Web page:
Getting started with Umbraco 7 and StructureMap v3

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Lately I was experimenting a little bit with Umbraco 7 and Hybrid Framework by Jeroen Breuer. It’s a great Umbraco extension, definitely worth checking. One thing I missed was some Dependency Injection (DI) container to inject custom data repositories into WebApi Controllers.  After some reaserch I decided to give a chance to StructureMap.

Although code in this example is written based on StructureMap syntax, the general way of inserting IoC/DI containers into Umbraco project should be very similar for other containers like Autofac, Ninject or Unity.

In next steps I will show how to make StructureMap works with Umbraco 7 from very empty project. The solution structure will be similar to Hybrid Framework so you could also use it as starting point.

First things first

At the beginning lets setup an Umbraco project in Visual Studio. To do this you need to create empty web application name Umbraco.Site and add Umrbaco NuGet Package. You can do this by NuGet Manager or via Package Manager Console by executing:

Install-Package UmbracoCms

After this you should have ready-to-install Umbraco instance. If you are experiencing any troubles during installing Umbraco from NuGet please refer to official tutorial.

Next, let’s create another project, this time for holding our custom logic. Let’s name it Umbraco.Extensions and select Class Library project type.

Last thing in this step is to add Reference from Umbraco.Extensions to Umbraco.Site.

Installing StructureMap

Although Umbraco is using MVC 4, in this step we are going to use StructureMap NuGet package for version 5. This package is using newer StructureMap version (v3) and it works perfectly also with MVC 4.

To install StructureMap select Umbraco.Extensions project, go to NuGet Manager and install StructureMap MVC5 package.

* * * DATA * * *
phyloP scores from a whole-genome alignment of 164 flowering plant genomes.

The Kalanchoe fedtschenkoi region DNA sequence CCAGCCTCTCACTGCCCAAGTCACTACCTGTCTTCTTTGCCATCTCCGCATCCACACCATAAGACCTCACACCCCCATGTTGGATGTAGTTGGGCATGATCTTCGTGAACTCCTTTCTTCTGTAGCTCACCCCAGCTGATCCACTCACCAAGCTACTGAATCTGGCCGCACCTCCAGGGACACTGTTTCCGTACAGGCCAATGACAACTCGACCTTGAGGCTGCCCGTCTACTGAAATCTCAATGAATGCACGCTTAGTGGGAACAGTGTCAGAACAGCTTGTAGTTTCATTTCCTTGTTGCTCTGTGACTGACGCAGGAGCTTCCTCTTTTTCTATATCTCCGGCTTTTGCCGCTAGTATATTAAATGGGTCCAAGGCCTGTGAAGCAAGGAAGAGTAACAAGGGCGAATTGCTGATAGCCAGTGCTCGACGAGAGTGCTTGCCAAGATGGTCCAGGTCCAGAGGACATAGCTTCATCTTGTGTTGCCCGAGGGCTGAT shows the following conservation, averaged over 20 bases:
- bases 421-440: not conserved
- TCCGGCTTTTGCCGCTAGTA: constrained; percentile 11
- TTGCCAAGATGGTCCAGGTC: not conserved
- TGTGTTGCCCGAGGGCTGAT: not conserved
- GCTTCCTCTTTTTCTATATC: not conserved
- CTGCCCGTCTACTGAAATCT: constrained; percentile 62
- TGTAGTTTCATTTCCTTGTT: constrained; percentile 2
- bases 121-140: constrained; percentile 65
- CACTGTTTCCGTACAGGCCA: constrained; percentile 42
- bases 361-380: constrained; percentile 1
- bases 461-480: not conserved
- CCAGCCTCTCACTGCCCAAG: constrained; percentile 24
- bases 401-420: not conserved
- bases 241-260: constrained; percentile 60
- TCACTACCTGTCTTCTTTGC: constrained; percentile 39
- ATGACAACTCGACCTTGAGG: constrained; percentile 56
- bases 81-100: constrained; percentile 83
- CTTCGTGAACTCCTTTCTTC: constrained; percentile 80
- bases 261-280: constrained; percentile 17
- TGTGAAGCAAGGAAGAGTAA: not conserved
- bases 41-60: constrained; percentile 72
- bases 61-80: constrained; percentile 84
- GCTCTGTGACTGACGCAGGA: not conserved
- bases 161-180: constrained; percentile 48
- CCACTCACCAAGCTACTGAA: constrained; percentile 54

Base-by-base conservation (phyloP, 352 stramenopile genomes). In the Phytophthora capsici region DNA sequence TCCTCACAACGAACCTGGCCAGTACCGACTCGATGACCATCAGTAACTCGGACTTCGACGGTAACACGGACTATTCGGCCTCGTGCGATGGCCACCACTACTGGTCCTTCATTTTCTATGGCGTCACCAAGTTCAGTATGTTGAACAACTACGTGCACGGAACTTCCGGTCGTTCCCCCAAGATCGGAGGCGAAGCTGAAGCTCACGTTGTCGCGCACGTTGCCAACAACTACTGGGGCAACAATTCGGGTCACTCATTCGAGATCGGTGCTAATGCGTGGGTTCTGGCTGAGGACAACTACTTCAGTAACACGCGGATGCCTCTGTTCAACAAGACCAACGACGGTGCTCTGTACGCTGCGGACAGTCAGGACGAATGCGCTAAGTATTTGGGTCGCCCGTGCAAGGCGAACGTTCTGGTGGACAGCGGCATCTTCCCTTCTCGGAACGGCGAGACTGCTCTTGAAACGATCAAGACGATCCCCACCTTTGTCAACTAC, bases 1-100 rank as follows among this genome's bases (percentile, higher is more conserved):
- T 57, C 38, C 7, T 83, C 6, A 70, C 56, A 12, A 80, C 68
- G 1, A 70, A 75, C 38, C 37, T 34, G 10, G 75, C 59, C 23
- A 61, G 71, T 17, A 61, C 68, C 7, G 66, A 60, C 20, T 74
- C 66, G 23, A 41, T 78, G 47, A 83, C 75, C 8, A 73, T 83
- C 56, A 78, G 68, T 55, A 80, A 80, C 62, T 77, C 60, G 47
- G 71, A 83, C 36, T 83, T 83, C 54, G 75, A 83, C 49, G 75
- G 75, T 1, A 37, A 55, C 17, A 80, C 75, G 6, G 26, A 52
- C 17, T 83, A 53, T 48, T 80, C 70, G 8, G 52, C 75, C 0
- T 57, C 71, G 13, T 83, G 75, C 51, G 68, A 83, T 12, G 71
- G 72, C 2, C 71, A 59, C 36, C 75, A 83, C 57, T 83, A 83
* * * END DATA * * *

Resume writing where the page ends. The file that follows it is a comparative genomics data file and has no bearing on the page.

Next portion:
If you prefere to use Package Manager Console please execute:

Install-Package StructureMap.MVC5

Just remember to choose correct project in Default Project dropdown inside Package Manager Console window.

Image 2015-02-16 at 10.44.59

After installation couple new items will appear in your Solution Explorer tree and current solution structure should looks like bellow:

Image 2015-02-16 at 10.46.55

To make everything works, in this project we will also need some of Umbraco libraries. You can install them via NuGet Manager, searching for Umbraco Cms Core Binaries or via Package Manager Console, executing:

Install-Package UmbracoCms.Core

To build the solution we only miss System.Web reference in Umbraco.Extensions project. Add it and try if your solution is building correctly at this stage, it will throw some exceptions at runtime but it should build with no errors.

Making things work

Thanks to NuGet packages we have almost everything ready. One thing that we really should care of is prevent StructureMap to override way that Umbraco is handling Controllers. To do this let’s create helper class named ControllersHelper with method IsUmbracoController. I found inspiration for this method in Rene’s post at our.umbraco.org, so credits goes to him 🙂

public static class ControllersHelper
{
   public static bool IsUmbracoController(Type controllerType)
   {
      return controllerType.Namespace != null
         && controllerType.Namespace.StartsWith("umbraco", StringComparison.InvariantCultureIgnoreCase) 
         && !controllerType.Namespace.StartsWith("umbraco.extensions", StringComparison.InvariantCultureIgnoreCase);
   }
}